What we mean: If you can’t make your payment in full on any type of debt, pay as much as you can.

Why: In a 2012 report from the FINRA Investor Education Foundation, 42% of women reported paying just the minimum on their credit card bill. That smaller payment (whether for credit cards, student loans or any other kind of debt) can be tempting. But in the long run, it will cost you a lot of money.

How to avoid it: Try to pay your credit card in full every month. If you need to carry a balance, keep it as low as possible. For non-credit card debt, such as student loans, pay as much as you can over the minimum to shorten the lifetime of your payments (and reduce the interest you pay).

Already made this mistake? If you’re paying just the minimum, redo your budget so that you can increase your payments. (See how much paying just the minimum is costing you at Bankrate.com.) If you aren’t finding a lot of room in your budget now, begin with whatever is possible. Then, lower your expenses (with our free Cut Your Costs Bootcamp!) and look for ways to earn extra money so you can increase your payments.

 

5. Trying to Get Out of Debt Without a Budget


What we mean: Increasing your payments will help you get out of debt, but only if you’re not accruing more at the same time.

Why: The only way out of debt is to stop living beyond your means, and the only way to stop living beyond your means is to stick to a budget. Without a budget that shows you how the hard numbers work out, you may fall victim to “mental accounting,” a problem that crops up when you mentally allocate a certain sum of money (let’s say $500 in freelance income) to several debts or goals at once.

How to avoid it: First, get a budget! You can do that right here. Second, if extra income comes in, write down exactly what it will go toward so you don’t get ahead of yourself and think it will help pay for your credit card debt, your student loan debt and your vacation in Sicily. Most important, be honest about what you can afford to do. An ambitious plan is good, but unrealistic goals can be discouraging.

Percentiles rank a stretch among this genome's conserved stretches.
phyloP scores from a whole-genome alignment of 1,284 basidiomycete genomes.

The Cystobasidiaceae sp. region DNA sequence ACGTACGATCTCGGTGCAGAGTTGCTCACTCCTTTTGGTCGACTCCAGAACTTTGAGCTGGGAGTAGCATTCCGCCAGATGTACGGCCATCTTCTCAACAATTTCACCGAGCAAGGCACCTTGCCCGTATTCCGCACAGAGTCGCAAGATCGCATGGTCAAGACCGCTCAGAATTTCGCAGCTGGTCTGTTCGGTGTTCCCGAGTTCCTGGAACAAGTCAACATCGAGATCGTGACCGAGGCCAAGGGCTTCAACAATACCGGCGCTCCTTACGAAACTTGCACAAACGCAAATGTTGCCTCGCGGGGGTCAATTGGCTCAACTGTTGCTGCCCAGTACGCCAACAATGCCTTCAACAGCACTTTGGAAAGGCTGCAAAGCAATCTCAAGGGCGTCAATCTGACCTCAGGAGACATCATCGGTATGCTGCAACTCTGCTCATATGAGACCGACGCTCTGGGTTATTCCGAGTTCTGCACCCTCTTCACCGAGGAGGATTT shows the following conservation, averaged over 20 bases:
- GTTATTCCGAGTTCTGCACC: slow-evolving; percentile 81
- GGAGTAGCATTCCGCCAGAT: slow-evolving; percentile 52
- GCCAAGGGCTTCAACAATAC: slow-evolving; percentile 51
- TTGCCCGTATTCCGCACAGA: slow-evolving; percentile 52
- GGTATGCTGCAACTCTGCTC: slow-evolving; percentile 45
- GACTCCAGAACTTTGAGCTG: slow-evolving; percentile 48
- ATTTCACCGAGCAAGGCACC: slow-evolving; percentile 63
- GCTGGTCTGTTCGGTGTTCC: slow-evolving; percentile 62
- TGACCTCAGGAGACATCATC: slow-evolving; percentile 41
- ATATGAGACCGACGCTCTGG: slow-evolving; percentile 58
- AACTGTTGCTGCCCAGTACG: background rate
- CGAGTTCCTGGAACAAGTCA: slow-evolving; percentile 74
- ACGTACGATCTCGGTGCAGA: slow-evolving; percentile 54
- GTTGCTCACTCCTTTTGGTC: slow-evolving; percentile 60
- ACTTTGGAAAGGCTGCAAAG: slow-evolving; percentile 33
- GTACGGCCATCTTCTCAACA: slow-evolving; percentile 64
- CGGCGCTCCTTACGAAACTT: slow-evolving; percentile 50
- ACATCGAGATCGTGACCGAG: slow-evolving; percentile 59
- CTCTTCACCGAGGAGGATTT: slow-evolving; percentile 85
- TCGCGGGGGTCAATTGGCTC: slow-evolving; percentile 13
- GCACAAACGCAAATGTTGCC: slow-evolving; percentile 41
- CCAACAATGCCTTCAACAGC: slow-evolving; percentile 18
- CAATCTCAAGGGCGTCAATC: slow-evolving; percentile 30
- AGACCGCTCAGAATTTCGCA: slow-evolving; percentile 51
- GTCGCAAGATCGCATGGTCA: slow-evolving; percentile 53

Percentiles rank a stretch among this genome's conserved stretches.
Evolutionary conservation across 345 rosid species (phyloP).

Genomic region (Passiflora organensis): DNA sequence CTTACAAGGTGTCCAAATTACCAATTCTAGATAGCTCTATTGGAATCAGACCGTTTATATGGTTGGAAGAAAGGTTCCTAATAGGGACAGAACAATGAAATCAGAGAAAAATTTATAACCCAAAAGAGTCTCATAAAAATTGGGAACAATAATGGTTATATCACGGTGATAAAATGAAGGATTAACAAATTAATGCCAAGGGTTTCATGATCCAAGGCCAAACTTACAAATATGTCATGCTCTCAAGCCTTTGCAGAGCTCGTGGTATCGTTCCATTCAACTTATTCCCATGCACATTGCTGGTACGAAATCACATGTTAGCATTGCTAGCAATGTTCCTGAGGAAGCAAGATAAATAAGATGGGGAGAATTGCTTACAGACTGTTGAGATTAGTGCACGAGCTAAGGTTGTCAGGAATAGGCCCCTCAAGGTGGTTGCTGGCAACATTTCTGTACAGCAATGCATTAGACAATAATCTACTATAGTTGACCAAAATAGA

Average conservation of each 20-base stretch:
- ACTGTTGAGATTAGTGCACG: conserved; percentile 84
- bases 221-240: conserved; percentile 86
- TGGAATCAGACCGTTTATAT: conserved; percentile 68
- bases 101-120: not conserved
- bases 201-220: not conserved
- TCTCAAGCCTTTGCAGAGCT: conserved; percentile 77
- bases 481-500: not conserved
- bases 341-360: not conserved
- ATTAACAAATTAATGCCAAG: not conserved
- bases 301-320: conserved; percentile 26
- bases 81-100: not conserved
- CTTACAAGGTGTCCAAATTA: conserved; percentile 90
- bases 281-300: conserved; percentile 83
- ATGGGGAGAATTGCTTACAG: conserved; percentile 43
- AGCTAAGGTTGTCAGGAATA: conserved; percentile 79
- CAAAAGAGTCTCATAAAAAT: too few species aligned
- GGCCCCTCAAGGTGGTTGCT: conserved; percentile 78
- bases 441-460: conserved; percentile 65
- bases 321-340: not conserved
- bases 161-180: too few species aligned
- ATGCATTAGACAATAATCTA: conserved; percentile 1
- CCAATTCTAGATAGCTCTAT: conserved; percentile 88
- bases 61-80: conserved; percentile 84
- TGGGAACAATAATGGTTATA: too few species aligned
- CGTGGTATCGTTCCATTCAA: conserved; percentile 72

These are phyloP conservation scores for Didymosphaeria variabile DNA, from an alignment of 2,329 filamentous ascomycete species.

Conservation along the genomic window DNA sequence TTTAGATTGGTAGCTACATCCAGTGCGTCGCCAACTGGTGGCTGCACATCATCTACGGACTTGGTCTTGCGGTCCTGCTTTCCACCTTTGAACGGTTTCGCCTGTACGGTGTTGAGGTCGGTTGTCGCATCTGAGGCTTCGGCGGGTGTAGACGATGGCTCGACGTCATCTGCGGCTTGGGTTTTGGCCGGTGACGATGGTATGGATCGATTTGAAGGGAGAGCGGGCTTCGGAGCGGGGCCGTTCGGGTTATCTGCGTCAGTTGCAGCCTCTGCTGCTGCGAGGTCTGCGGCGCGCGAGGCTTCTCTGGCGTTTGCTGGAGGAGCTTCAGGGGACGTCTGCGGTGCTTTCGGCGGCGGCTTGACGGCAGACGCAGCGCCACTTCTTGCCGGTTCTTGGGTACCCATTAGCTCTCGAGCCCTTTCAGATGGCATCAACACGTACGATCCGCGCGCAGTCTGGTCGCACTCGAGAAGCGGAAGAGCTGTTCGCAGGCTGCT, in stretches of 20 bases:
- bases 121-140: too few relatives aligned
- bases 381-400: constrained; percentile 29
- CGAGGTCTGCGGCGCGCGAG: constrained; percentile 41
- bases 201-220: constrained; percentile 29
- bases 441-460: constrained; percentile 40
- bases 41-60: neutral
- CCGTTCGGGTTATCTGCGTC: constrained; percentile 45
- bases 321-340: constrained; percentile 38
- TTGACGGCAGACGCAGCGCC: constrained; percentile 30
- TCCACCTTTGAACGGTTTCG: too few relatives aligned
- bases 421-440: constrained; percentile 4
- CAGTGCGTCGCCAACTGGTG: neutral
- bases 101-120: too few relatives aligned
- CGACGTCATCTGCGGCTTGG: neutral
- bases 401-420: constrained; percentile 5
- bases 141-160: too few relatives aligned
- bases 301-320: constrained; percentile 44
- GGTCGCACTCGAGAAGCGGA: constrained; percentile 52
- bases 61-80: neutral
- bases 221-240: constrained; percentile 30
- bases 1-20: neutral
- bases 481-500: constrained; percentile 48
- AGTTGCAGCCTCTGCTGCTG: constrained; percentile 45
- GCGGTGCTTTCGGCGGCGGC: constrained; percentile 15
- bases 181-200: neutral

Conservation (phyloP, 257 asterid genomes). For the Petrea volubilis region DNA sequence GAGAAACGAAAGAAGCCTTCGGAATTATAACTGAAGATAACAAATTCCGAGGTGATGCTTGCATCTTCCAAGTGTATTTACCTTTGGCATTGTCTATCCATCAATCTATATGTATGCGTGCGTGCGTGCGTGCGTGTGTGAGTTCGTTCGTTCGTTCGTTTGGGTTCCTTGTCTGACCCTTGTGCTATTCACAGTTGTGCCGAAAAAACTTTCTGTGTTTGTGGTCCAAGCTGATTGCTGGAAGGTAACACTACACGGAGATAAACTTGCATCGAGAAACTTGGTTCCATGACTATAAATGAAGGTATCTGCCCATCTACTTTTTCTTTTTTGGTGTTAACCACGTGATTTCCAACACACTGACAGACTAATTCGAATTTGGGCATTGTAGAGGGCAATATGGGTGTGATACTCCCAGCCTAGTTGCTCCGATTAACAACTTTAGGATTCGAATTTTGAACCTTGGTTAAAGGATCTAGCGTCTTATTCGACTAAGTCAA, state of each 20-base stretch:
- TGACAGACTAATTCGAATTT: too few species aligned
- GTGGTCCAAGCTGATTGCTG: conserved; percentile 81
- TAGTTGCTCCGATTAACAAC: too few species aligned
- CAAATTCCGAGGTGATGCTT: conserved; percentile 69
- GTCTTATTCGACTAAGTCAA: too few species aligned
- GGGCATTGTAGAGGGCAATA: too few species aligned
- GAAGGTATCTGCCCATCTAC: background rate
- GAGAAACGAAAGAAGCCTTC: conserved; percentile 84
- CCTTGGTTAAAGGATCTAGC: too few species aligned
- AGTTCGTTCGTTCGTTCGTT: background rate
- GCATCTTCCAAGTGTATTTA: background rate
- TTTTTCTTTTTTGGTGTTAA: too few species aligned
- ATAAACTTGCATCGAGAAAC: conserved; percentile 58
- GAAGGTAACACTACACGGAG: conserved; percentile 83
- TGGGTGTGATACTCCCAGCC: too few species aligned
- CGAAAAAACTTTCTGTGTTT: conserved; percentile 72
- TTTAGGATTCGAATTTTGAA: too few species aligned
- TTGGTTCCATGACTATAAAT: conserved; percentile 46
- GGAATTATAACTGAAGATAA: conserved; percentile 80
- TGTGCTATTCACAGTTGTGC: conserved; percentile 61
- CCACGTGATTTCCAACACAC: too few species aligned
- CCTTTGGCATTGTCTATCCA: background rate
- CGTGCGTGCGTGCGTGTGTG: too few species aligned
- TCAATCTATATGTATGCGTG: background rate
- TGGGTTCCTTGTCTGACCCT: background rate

Already made this mistake? Make sure your budget accounts for your debt payments—and that it allows you to pay more than the minimum toward your debts.

 

6. Trying to Get Out of Debt Without a Clear Plan


What we mean: With a clear plan, you can create a timeline showing when each of your debts will be paid off. If you can’t come up with that timeline, your plan isn’t quite clear yet.

Why: Debt is not easy to get rid of. The kind of inattention that often gets people into credit card debt can also prevent them from getting out. If your problem is loans, the payoff period may be long, so a plan that allows you to track your progress will help keep you from giving up.

How to avoid it: Set up a plan to pay off what you owe, putting your highest interest-rate credit card debt first. Pay as much as you can toward it every month, while paying the minimum on all the other debts. Use this calculator to find out how long it will take to pay that off. After you’ve paid off your top debt, prioritize paying your card with the second-highest interest rate. The same amount you were sending every month toward the first debt will now go toward the second-highest interest rate debt, and you’ll continue to pay the minimum on all the others. Continue this method until all your debts are paid off. With the calculator above, you should be able to set up a timeline to keep track of your progress and figure out when you’re in the clear.